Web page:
Everyone wants to be heard, and demonstrating a capacity for listening to customers — to both the good and the bad — has never been more important. For automotive dealers and brands, social listening is an important strategy for improving the customer experience — both online and in the showroom — because it helps you understand customer sentiment about your brand and make targeted improvements that set you apart from the dealership down the street.
Social listening is different from social monitoring, which is a simple process of identifying brand mentions. Social listening is the process of analyzing social media conversations, shares, mentions and other social media data to make better business decisions.
A comprehensive social listening strategy has benefits well beyond marketing and social media metrics, including sales or service improvements, operational efficiencies, better employee engagement and, ultimately, increased sales and service business.
Here are some tips for improving your company’s social listening skills:
1. Make the First Move
Don’t wait for social commentary to just magically happen — be proactive about engaging with local communities to drive interest and online activity. The more active you are on social channels, the more engagement you’re likely to receive.
Try a Twitter poll or survey to get the ball rolling and the comments coming in. Post eye-catching photos on Instagram of new inventory or showroom activity. Share relevant content, such as tips on car financing or information about new vehicles. Break the ice with your local audiences and then tune into the conversations that ensue.
2. Take the Bad with the Good
When people take the time to express their opinions about your company or product on social channels, they’re giving you a gift. Even negative social commentary is useful — it helps you uncover problem areas in dealerships or can point to elements of your marketing approach that aren’t really relevant to your audience. Take this information and analyze it, so you can plan necessary changes that will move the needle.
Maybe you need to staff up certain locations, or your inventory is low on a particular vehicle model. Social listening can clue you into shortcomings and help identify your strengths, so you can standardize on what’s working across your locations and make adjustments when needed to improve CX.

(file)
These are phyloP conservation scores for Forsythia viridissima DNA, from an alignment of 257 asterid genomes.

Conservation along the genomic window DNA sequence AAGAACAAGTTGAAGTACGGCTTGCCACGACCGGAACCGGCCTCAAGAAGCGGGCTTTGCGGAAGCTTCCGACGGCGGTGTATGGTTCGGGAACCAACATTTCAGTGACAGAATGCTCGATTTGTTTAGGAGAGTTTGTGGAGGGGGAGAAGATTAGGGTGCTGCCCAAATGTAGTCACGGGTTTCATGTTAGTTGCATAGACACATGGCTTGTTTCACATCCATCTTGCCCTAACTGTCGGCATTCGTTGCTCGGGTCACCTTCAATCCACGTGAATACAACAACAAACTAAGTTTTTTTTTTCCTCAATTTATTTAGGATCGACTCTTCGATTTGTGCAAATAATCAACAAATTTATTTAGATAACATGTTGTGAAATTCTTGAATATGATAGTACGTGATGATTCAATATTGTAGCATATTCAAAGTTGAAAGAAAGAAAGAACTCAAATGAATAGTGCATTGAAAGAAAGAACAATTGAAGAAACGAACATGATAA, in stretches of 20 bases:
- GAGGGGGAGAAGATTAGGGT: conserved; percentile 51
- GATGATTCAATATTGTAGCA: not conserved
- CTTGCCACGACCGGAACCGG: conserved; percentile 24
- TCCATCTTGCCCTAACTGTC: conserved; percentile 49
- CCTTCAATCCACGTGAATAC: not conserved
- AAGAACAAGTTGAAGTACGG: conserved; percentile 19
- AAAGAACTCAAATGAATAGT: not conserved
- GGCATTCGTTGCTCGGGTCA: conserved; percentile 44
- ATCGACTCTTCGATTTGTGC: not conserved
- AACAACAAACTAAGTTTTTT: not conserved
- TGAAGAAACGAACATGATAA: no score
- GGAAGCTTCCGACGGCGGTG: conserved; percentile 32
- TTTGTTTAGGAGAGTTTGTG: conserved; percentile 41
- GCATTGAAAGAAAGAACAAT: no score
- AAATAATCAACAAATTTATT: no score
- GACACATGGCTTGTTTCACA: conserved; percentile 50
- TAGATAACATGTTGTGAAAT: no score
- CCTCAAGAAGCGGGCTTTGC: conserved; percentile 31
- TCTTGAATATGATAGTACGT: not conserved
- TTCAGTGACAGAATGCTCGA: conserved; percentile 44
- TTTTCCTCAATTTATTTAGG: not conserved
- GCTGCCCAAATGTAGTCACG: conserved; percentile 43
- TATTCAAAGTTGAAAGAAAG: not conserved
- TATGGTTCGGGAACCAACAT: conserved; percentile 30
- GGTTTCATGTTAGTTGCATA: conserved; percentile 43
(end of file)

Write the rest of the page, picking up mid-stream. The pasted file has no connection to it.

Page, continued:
3. Make a Big Deal About It When Customer Feedback Drives Improvement
What better way to demonstrate that you’re listening than to take corrective action? Invite your community to pat themselves on the back for alerting you to problems and giving you a chance to fix them.
Your timely and thoughtful responses to concerns expressed on social platforms demonstrate to your customers and the public at large how committed you are to meeting their needs and can help turn dissatisfied customers into loyal, repeat customers and brand advocates.
4. Leverage Technology to Keep Pace with the Speed of Social Media
As digital channels continue to proliferate, so do opportunities for consumers to share feedback and experiences. But keeping up with everything that’s happening across Facebook, Twitter, LinkedIn, Instagram, Google reviews and other channels can be challenging without the right tools in place.
A social listening platform can help you monitor the conversations your customers — and others — are having about you, your brand and your industry. Analytics platforms are often part of the package, helping to pinpoint key issues and recurring themes, and enable you to create a blueprint for targeted CX improvements.
Listen and Learn
When you really listen to the social conversation surrounding your brand and industry across channels, you learn more about the questions people have and the information they want. This information helps you shape your marketing outreach and advertising to be more relevant to your audience and adjust your service delivery and operations to meet their needs. Ultimately, this helps build brand trust and drive more business to your dealerships.
This article first appeared in Shop Owner’s sister publication AutoSuccess.